Can a number $n=p_1\times p_2\times \dots\times p_k+1$ where $p_1, p_2,..., p_k$ are primes, be easily factorized? (the $k$ primes are known)
If such a number could be easily factorised, then factorising $n$ would be as easy as factorising $n-1$. Which would be as easy as factorising $n-2$. And so on. So all you would have to do would be find a number $n-k$ that you can factorise, for some reasonably small $k$, and you could leapfrog your way to a factorisation of $n$.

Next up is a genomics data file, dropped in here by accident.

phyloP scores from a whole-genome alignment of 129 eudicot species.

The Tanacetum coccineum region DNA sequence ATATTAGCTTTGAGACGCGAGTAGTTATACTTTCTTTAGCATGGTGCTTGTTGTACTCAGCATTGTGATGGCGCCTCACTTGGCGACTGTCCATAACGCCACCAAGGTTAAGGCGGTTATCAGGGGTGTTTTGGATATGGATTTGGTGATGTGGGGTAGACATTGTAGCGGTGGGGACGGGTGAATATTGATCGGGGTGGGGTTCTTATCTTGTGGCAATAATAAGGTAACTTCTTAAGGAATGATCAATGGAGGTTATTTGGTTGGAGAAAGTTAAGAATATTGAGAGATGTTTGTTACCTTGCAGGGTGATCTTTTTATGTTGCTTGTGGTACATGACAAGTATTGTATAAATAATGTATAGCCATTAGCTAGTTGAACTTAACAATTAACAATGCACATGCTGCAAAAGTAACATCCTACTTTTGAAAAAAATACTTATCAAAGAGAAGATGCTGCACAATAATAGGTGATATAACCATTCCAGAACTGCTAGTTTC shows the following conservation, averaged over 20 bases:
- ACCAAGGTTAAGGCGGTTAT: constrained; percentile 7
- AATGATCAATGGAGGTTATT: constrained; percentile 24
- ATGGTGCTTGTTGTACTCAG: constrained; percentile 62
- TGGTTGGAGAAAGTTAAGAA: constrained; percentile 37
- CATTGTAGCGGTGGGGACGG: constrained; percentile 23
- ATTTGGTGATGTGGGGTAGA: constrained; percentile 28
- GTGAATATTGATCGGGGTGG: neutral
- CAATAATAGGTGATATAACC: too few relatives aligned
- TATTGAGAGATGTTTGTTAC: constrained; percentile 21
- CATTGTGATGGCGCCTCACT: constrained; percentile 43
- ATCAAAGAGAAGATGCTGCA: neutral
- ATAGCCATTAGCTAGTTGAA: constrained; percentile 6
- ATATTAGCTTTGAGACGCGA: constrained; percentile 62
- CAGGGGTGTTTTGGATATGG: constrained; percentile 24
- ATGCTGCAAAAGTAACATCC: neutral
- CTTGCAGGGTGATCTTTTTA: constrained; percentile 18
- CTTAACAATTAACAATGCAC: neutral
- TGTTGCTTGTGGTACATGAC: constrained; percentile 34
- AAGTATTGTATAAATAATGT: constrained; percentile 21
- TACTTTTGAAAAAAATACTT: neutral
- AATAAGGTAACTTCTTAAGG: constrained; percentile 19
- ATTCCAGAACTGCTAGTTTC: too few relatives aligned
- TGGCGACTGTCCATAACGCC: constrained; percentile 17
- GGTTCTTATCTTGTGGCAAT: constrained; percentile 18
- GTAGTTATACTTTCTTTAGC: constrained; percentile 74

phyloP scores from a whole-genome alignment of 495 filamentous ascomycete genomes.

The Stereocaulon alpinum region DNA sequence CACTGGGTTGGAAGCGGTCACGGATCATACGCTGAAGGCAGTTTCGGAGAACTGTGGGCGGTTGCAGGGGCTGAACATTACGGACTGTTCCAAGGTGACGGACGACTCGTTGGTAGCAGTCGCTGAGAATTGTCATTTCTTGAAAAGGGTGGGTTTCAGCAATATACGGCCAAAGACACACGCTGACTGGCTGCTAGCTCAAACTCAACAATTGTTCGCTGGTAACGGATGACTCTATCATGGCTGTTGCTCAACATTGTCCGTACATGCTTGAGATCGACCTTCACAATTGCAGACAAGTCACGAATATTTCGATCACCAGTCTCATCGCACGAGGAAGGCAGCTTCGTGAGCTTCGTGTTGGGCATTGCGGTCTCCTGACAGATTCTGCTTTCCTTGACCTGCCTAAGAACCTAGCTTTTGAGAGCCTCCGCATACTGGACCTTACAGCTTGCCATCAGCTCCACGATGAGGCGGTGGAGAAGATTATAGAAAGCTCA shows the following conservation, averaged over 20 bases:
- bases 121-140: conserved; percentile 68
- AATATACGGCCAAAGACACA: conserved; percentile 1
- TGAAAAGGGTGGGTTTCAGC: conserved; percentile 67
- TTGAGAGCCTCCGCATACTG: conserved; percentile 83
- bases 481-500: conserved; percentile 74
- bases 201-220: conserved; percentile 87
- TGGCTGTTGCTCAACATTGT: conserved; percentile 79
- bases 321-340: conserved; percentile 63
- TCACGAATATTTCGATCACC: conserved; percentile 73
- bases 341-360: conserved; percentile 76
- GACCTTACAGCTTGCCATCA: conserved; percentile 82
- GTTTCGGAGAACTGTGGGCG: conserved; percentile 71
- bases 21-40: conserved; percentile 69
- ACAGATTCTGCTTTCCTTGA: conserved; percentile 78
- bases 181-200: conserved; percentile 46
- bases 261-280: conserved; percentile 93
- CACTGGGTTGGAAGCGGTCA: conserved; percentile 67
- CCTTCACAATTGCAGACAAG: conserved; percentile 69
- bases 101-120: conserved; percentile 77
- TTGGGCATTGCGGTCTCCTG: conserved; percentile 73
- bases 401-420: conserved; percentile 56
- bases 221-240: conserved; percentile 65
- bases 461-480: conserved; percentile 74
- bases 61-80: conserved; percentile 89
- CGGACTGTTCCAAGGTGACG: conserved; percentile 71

While not conclusive, this argument suggests, to me at least, that such a number can't be easily factorised.
Not exactly. Until we know one of the primes is 2 or not, we can't tell if this value is even or odd. Until we know if 3 is one of the primes, or an odd number of the primes are 2 mod 3, we can't tell if 3 is a factor. Unless an odd number of primes are 3 mod 4, your value won't be divisible by 4. etc. But that's in effect trial division. Also it can be prime. $2\cdot 3+1=7$ as an example.